I am a firm believer that in order to cook “outside the box” you need to have a basic understanding of the ingredients you are working with.  Knowing how to cook something will give you the frame work to really experiment and succeed in the kitchen.  

Tools:

In reality, all you need is a bird, a pan, some twine and a meat thermometer.  While it is not required, I also recommend cooking the bird on some sort of roasting rack.  I have used everything from a specialty stand-up rack to a basic cookie cooling rack, each with wonderful results! The racks allow the heat to circulate around the bird freely and keeps it out of it’s own juices while roasting.  This keeps the skin nice and crispy!

Prep:

Ready to go
Rinsed and ready to go.

Once you open your chicken, make sure to check the cavity and remove any innards.  Rinse and pat dry.  Regardless of whether you plan to eat it or not, always roast with the skin on.  It helps to seal in the moisture and will keep your bird from drying out .

For a tender and juicy chicken, always let your thawed bird sit at room temperature for an hour before roasting. This allows the meat to cook evenly and fewer juices will leak out or evaporate during cooking. If you put a cold chicken into the oven, the heat will pull the moisture from the meat on the outside out before the inside is cooked.

Flavoring: 

Don't be afraid to try something new.
Don’t be afraid to try something new.

For a simple and natural bird, a quick rub down with olive oil, salt and pepper will suffice.  But these are easy flavors to build on and I suggest you do.  Try lifting the skin and stuffing with herbs.  Stuffing the cavity with onions, orange wedges and rosemary is another favorite of mine.  Play around with your favorite herbs and spices and I am sure you will come up with your own ideas that will be a success.  If you are not sure where to start, hit up a gourmet shop and try a chicken rub.  These are all simple little steps that will add some wow factor to your dish. (For the recipe shown, click here)

Tie it Up:

Tie it up!
Tie it up!

It is not always necessary but I like to truss- or tie up- my chicken before cooking.  First, it makes the bird easier to handle. Second, if you stuff your bird you are going to want to keep all your goodies inside.  To truss, cut a piece of butcher’s twine long enough to fit around the bulk bird.  Lay your chicken on a clean surface with the breast side up.  Holding each end of the twine, loop the string under the tail of the bird and catch the ends of the legs with the string.  Tie snugly, securing the legs to the belly of the bird.  If you have stuffed the bird, cut a second string and repeat these steps securing the feet.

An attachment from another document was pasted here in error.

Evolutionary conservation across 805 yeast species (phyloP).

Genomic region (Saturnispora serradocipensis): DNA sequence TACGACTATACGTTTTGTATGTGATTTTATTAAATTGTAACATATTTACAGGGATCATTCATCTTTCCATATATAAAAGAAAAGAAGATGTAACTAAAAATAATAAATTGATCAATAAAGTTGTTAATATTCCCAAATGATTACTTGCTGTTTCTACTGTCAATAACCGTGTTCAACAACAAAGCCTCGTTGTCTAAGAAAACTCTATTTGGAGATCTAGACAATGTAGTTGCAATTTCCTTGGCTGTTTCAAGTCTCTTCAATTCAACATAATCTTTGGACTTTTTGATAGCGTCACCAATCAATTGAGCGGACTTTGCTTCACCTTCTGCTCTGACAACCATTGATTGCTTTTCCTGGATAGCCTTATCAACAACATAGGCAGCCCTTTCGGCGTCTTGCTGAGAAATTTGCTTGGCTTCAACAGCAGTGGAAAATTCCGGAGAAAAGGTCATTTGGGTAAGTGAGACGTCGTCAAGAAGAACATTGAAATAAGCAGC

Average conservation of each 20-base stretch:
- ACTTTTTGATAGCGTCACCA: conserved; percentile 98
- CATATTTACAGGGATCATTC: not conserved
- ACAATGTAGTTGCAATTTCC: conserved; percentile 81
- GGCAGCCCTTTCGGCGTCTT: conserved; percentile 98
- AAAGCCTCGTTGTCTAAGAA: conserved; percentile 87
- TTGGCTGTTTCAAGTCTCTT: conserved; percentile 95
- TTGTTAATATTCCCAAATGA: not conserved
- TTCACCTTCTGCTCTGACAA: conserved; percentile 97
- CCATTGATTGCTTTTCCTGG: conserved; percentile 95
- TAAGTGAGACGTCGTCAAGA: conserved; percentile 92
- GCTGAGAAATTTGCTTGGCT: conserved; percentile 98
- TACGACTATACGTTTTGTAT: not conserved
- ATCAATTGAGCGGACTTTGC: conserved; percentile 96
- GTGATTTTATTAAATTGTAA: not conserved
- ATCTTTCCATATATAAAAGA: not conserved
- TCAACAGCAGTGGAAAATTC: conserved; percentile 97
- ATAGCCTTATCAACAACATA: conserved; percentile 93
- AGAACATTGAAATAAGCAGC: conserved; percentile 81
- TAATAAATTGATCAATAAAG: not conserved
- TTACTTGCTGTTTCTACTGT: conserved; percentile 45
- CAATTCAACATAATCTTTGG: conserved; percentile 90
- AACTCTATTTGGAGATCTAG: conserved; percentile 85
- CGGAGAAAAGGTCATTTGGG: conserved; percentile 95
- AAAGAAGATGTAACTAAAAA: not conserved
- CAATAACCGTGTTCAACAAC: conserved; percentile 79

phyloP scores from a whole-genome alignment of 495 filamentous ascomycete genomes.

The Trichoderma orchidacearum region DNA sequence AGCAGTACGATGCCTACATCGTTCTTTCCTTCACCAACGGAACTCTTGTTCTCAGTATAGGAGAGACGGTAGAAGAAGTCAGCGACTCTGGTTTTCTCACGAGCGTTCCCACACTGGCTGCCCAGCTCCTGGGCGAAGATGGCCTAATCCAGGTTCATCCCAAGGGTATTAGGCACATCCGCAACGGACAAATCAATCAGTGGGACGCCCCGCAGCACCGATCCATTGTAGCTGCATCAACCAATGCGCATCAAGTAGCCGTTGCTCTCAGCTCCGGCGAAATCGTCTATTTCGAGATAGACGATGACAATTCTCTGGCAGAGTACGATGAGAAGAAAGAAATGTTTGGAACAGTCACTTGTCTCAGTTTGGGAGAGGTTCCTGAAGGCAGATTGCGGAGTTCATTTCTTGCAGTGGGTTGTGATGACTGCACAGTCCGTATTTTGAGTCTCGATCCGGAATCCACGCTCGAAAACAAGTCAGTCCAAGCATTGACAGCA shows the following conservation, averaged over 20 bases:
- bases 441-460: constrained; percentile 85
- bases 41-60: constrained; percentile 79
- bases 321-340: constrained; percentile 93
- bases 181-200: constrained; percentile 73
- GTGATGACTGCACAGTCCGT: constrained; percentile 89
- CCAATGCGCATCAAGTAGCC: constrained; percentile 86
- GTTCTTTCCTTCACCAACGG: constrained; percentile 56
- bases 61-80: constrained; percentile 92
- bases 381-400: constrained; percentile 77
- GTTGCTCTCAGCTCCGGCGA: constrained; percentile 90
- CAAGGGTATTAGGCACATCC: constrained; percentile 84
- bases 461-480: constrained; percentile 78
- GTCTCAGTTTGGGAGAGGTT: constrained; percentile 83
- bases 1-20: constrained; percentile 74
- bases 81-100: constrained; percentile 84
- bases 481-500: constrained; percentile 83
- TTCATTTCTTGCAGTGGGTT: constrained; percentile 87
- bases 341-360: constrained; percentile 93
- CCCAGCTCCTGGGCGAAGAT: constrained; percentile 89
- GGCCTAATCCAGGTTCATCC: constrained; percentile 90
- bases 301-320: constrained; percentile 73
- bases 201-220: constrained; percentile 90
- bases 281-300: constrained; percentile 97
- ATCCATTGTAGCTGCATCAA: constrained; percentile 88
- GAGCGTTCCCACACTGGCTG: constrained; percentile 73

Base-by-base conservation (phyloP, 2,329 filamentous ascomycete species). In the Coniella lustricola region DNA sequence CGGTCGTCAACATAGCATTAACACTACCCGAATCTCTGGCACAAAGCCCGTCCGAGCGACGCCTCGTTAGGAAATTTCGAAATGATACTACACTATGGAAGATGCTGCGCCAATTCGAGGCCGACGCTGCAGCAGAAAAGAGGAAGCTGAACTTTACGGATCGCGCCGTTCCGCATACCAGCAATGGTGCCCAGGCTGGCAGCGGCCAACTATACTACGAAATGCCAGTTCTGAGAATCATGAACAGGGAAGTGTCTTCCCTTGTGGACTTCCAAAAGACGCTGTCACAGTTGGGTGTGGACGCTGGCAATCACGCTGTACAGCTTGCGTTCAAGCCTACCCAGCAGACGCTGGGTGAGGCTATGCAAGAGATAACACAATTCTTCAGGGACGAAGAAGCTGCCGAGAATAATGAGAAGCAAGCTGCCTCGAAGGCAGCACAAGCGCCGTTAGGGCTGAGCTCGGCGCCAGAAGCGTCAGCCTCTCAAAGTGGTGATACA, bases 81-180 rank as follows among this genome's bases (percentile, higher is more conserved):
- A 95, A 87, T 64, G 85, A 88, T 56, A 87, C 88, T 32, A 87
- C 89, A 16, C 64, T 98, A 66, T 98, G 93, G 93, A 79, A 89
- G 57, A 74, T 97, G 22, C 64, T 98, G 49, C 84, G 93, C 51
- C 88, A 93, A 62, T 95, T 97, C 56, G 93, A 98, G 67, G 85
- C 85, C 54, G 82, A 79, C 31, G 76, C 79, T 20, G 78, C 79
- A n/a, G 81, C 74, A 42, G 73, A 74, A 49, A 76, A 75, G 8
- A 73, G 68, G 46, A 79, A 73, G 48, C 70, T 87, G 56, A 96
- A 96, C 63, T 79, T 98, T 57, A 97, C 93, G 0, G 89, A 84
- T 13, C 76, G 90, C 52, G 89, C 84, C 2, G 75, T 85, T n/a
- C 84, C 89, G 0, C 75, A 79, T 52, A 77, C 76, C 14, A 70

Roasting Methods: There are two standard methods for roasting a whole chicken.  Both methods require a THAWED bird.

Ready for the oven
Ready for the oven

Regular Method:

  • Preheat oven to 350°F (175°C)
  • Roast chicken for 20 minutes per pound, plus an additional 15 minutes.

High Heat Method:

  • Preheat oven to 450°F (230°C) and cook whole bird for 10-15 minutes (this will make the skin crispy).
  • Reduce temperature to 350°F (175°C) and roast for an additional 20 minutes per pound.
  • You do NOT add the additional 15 minutes at the end.

If all that math sounds a bit overwhelming, here is a little cheat sheet by weight:

Weight Regular Method High Heat Method
2.5-3 lbs 1 hour & 15 mins 1 hour
3-3.5 lbs 1 hour & 20 mins 1 hour & 10 mins
3.5-4 lbs 1 hour & 35 mins 1 hour & 20 mins
4-4.5 lbs 1 hour & 45 mins 1 hour & 30 mins
4.5-5 lbs 1 hour & 55 mins 1 hour & 40 mins
5-5.5 lbs 2 hours & 5 mins 1 hour & 50 mins
5.5-6 lbs 2 hours & 15 mins 2 hours
6-6.5 lbs 2 hours & 25 mins 2 hour & 10 mins
6.5-7 lbs 2 hours & 35 mins 2 hour & 20 mins
7-7.5 lbs 2 hours & 45 mins 2 hour & 30 mins

IMPORTANT: These times are for UNSTUFFED birds only. As a rule of thumb, you need to add 15 minutes to the total cooking time when roasting a stuffed chicken. As with the chicken itself, make sure the stuffing also reaches a temperature of at least 165°F (74°C).

Finishing up:

All done
All done

No matter how you cooked your chicken, there is only one way to tell when it is done.  A whole chicken is cooked when a meat thermometer inserted into the inner thigh (close to but not touching the bone) reads at least 165°F (75°C).  The temperature of the meat will continue to rise after you pull the bird from the oven.  This is called “carryover cooking”, so if you are within a degree or two of 165°F, you should reach the temperature while the bird sits.  Always make sure to double check the temperature before serving, the last thing you want to do is make your nearest and dearest sick.

After you remove the chicken from the oven, cover it loosely with aluminum foil and let it sit for 10-15 minutes before serving.  This lets the juices settle and keeps the meat tender and moist.

Serve with your favorite side dishes and enjoy!

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